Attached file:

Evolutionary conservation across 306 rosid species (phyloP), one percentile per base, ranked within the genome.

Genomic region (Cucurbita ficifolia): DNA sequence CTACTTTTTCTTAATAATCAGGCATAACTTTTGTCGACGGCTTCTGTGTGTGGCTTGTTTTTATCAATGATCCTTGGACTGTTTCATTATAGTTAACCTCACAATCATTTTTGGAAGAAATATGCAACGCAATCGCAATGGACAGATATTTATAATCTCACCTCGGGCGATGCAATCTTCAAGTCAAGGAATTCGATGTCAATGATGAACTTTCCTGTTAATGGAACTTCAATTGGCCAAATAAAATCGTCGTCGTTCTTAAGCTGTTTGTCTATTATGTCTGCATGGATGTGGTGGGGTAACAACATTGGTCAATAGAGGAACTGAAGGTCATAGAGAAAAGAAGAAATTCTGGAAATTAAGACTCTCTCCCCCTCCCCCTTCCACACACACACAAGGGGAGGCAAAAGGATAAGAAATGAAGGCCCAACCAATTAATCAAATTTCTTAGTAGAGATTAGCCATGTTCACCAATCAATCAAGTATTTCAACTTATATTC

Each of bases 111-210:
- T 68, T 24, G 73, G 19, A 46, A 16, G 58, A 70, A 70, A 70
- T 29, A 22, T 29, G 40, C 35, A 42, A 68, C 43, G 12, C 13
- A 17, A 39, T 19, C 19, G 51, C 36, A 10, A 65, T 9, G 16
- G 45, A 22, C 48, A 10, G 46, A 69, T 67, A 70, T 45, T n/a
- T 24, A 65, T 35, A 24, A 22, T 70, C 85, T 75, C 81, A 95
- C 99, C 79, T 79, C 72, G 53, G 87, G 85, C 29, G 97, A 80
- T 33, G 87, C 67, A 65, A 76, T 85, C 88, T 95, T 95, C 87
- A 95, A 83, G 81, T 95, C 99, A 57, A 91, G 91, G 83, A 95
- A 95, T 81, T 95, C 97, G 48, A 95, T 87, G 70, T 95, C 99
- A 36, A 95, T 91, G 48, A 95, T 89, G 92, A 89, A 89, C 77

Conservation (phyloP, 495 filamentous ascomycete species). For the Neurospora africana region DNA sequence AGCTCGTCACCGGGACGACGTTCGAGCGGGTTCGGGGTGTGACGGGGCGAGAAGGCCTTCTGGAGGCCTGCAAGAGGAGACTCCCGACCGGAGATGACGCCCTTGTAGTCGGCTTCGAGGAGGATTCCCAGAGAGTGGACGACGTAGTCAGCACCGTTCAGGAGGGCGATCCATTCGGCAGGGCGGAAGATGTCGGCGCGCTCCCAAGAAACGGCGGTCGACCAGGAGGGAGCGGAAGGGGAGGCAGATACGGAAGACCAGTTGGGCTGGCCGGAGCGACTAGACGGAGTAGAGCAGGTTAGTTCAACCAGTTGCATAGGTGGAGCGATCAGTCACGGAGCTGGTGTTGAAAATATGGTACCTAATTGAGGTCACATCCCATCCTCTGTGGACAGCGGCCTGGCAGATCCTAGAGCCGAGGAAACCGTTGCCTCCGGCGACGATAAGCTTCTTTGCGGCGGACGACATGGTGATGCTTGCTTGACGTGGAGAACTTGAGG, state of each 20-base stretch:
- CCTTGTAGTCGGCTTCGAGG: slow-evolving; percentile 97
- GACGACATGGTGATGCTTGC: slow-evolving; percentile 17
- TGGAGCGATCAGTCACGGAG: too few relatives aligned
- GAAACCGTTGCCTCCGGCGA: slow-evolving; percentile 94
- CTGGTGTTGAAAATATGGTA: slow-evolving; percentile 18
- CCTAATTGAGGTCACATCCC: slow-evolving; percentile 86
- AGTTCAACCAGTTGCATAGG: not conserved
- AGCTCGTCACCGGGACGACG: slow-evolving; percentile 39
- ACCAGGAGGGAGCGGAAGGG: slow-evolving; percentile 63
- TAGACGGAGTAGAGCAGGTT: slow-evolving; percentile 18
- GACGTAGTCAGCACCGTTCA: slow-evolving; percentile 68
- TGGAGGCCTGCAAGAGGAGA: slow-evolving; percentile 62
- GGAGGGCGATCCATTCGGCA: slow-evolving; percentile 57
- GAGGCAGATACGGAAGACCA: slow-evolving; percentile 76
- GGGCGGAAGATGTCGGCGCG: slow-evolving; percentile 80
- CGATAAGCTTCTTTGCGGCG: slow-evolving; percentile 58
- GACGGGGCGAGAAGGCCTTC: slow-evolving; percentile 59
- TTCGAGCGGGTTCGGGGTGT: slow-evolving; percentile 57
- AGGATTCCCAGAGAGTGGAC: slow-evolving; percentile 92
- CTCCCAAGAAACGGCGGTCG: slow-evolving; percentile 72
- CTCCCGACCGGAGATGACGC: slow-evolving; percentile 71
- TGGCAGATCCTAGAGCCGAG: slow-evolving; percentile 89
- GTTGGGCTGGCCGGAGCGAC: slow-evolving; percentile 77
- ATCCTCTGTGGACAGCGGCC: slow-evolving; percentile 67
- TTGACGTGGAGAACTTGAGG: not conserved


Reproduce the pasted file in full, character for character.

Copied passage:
Evolutionary conservation across 306 rosid species (phyloP), one percentile per base, ranked within the genome.

Genomic region (Cucurbita ficifolia): DNA sequence CTACTTTTTCTTAATAATCAGGCATAACTTTTGTCGACGGCTTCTGTGTGTGGCTTGTTTTTATCAATGATCCTTGGACTGTTTCATTATAGTTAACCTCACAATCATTTTTGGAAGAAATATGCAACGCAATCGCAATGGACAGATATTTATAATCTCACCTCGGGCGATGCAATCTTCAAGTCAAGGAATTCGATGTCAATGATGAACTTTCCTGTTAATGGAACTTCAATTGGCCAAATAAAATCGTCGTCGTTCTTAAGCTGTTTGTCTATTATGTCTGCATGGATGTGGTGGGGTAACAACATTGGTCAATAGAGGAACTGAAGGTCATAGAGAAAAGAAGAAATTCTGGAAATTAAGACTCTCTCCCCCTCCCCCTTCCACACACACACAAGGGGAGGCAAAAGGATAAGAAATGAAGGCCCAACCAATTAATCAAATTTCTTAGTAGAGATTAGCCATGTTCACCAATCAATCAAGTATTTCAACTTATATTC

Each of bases 111-210:
- T 68, T 24, G 73, G 19, A 46, A 16, G 58, A 70, A 70, A 70
- T 29, A 22, T 29, G 40, C 35, A 42, A 68, C 43, G 12, C 13
- A 17, A 39, T 19, C 19, G 51, C 36, A 10, A 65, T 9, G 16
- G 45, A 22, C 48, A 10, G 46, A 69, T 67, A 70, T 45, T n/a
- T 24, A 65, T 35, A 24, A 22, T 70, C 85, T 75, C 81, A 95
- C 99, C 79, T 79, C 72, G 53, G 87, G 85, C 29, G 97, A 80
- T 33, G 87, C 67, A 65, A 76, T 85, C 88, T 95, T 95, C 87
- A 95, A 83, G 81, T 95, C 99, A 57, A 91, G 91, G 83, A 95
- A 95, T 81, T 95, C 97, G 48, A 95, T 87, G 70, T 95, C 99
- A 36, A 95, T 91, G 48, A 95, T 89, G 92, A 89, A 89, C 77

Conservation (phyloP, 495 filamentous ascomycete species). For the Neurospora africana region DNA sequence AGCTCGTCACCGGGACGACGTTCGAGCGGGTTCGGGGTGTGACGGGGCGAGAAGGCCTTCTGGAGGCCTGCAAGAGGAGACTCCCGACCGGAGATGACGCCCTTGTAGTCGGCTTCGAGGAGGATTCCCAGAGAGTGGACGACGTAGTCAGCACCGTTCAGGAGGGCGATCCATTCGGCAGGGCGGAAGATGTCGGCGCGCTCCCAAGAAACGGCGGTCGACCAGGAGGGAGCGGAAGGGGAGGCAGATACGGAAGACCAGTTGGGCTGGCCGGAGCGACTAGACGGAGTAGAGCAGGTTAGTTCAACCAGTTGCATAGGTGGAGCGATCAGTCACGGAGCTGGTGTTGAAAATATGGTACCTAATTGAGGTCACATCCCATCCTCTGTGGACAGCGGCCTGGCAGATCCTAGAGCCGAGGAAACCGTTGCCTCCGGCGACGATAAGCTTCTTTGCGGCGGACGACATGGTGATGCTTGCTTGACGTGGAGAACTTGAGG, state of each 20-base stretch:
- CCTTGTAGTCGGCTTCGAGG: slow-evolving; percentile 97
- GACGACATGGTGATGCTTGC: slow-evolving; percentile 17
- TGGAGCGATCAGTCACGGAG: too few relatives aligned
- GAAACCGTTGCCTCCGGCGA: slow-evolving; percentile 94
- CTGGTGTTGAAAATATGGTA: slow-evolving; percentile 18
- CCTAATTGAGGTCACATCCC: slow-evolving; percentile 86
- AGTTCAACCAGTTGCATAGG: not conserved
- AGCTCGTCACCGGGACGACG: slow-evolving; percentile 39
- ACCAGGAGGGAGCGGAAGGG: slow-evolving; percentile 63
- TAGACGGAGTAGAGCAGGTT: slow-evolving; percentile 18
- GACGTAGTCAGCACCGTTCA: slow-evolving; percentile 68
- TGGAGGCCTGCAAGAGGAGA: slow-evolving; percentile 62
- GGAGGGCGATCCATTCGGCA: slow-evolving; percentile 57
- GAGGCAGATACGGAAGACCA: slow-evolving; percentile 76
- GGGCGGAAGATGTCGGCGCG: slow-evolving; percentile 80
- CGATAAGCTTCTTTGCGGCG: slow-evolving; percentile 58
- GACGGGGCGAGAAGGCCTTC: slow-evolving; percentile 59
- TTCGAGCGGGTTCGGGGTGT: slow-evolving; percentile 57
- AGGATTCCCAGAGAGTGGAC: slow-evolving; percentile 92
- CTCCCAAGAAACGGCGGTCG: slow-evolving; percentile 72
- CTCCCGACCGGAGATGACGC: slow-evolving; percentile 71
- TGGCAGATCCTAGAGCCGAG: slow-evolving; percentile 89
- GTTGGGCTGGCCGGAGCGAC: slow-evolving; percentile 77
- ATCCTCTGTGGACAGCGGCC: slow-evolving; percentile 67
- TTGACGTGGAGAACTTGAGG: not conserved